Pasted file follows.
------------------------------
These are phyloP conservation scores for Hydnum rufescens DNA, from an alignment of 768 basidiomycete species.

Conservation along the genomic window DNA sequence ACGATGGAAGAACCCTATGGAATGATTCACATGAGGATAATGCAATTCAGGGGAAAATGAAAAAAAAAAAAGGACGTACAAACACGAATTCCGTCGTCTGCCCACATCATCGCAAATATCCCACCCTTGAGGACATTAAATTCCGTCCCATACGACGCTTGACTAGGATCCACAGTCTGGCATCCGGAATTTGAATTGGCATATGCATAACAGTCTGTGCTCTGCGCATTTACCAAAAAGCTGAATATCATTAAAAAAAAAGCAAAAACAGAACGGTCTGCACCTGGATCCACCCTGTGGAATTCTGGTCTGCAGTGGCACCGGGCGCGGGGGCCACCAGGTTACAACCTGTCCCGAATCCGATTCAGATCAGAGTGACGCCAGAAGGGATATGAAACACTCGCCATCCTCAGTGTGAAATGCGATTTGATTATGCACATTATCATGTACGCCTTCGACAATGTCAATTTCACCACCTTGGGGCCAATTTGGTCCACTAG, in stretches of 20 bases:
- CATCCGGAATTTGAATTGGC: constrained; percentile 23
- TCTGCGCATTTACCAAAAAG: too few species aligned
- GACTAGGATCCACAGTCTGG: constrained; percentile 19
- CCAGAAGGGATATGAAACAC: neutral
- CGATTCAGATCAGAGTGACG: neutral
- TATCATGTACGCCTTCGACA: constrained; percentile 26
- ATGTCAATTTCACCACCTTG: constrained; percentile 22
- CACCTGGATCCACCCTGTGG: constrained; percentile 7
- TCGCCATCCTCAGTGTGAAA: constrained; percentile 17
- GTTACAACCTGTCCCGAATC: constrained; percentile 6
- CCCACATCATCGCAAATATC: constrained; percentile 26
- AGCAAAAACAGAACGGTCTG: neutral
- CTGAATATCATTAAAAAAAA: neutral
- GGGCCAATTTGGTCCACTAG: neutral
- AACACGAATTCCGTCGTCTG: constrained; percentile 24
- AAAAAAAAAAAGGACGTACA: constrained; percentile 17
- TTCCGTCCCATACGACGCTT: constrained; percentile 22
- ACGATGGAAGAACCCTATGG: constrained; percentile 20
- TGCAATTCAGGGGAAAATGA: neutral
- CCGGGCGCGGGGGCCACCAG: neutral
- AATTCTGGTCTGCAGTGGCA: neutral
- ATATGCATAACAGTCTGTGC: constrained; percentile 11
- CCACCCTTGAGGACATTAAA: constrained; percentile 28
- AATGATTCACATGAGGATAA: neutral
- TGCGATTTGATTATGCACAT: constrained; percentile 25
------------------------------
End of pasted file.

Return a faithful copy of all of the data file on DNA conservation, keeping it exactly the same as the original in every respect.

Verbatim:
These are phyloP conservation scores for Hydnum rufescens DNA, from an alignment of 768 basidiomycete species.

Conservation along the genomic window DNA sequence ACGATGGAAGAACCCTATGGAATGATTCACATGAGGATAATGCAATTCAGGGGAAAATGAAAAAAAAAAAAGGACGTACAAACACGAATTCCGTCGTCTGCCCACATCATCGCAAATATCCCACCCTTGAGGACATTAAATTCCGTCCCATACGACGCTTGACTAGGATCCACAGTCTGGCATCCGGAATTTGAATTGGCATATGCATAACAGTCTGTGCTCTGCGCATTTACCAAAAAGCTGAATATCATTAAAAAAAAAGCAAAAACAGAACGGTCTGCACCTGGATCCACCCTGTGGAATTCTGGTCTGCAGTGGCACCGGGCGCGGGGGCCACCAGGTTACAACCTGTCCCGAATCCGATTCAGATCAGAGTGACGCCAGAAGGGATATGAAACACTCGCCATCCTCAGTGTGAAATGCGATTTGATTATGCACATTATCATGTACGCCTTCGACAATGTCAATTTCACCACCTTGGGGCCAATTTGGTCCACTAG, in stretches of 20 bases:
- CATCCGGAATTTGAATTGGC: constrained; percentile 23
- TCTGCGCATTTACCAAAAAG: too few species aligned
- GACTAGGATCCACAGTCTGG: constrained; percentile 19
- CCAGAAGGGATATGAAACAC: neutral
- CGATTCAGATCAGAGTGACG: neutral
- TATCATGTACGCCTTCGACA: constrained; percentile 26
- ATGTCAATTTCACCACCTTG: constrained; percentile 22
- CACCTGGATCCACCCTGTGG: constrained; percentile 7
- TCGCCATCCTCAGTGTGAAA: constrained; percentile 17
- GTTACAACCTGTCCCGAATC: constrained; percentile 6
- CCCACATCATCGCAAATATC: constrained; percentile 26
- AGCAAAAACAGAACGGTCTG: neutral
- CTGAATATCATTAAAAAAAA: neutral
- GGGCCAATTTGGTCCACTAG: neutral
- AACACGAATTCCGTCGTCTG: constrained; percentile 24
- AAAAAAAAAAAGGACGTACA: constrained; percentile 17
- TTCCGTCCCATACGACGCTT: constrained; percentile 22
- ACGATGGAAGAACCCTATGG: constrained; percentile 20
- TGCAATTCAGGGGAAAATGA: neutral
- CCGGGCGCGGGGGCCACCAG: neutral
- AATTCTGGTCTGCAGTGGCA: neutral
- ATATGCATAACAGTCTGTGC: constrained; percentile 11
- CCACCCTTGAGGACATTAAA: constrained; percentile 28
- AATGATTCACATGAGGATAA: neutral
- TGCGATTTGATTATGCACAT: constrained; percentile 25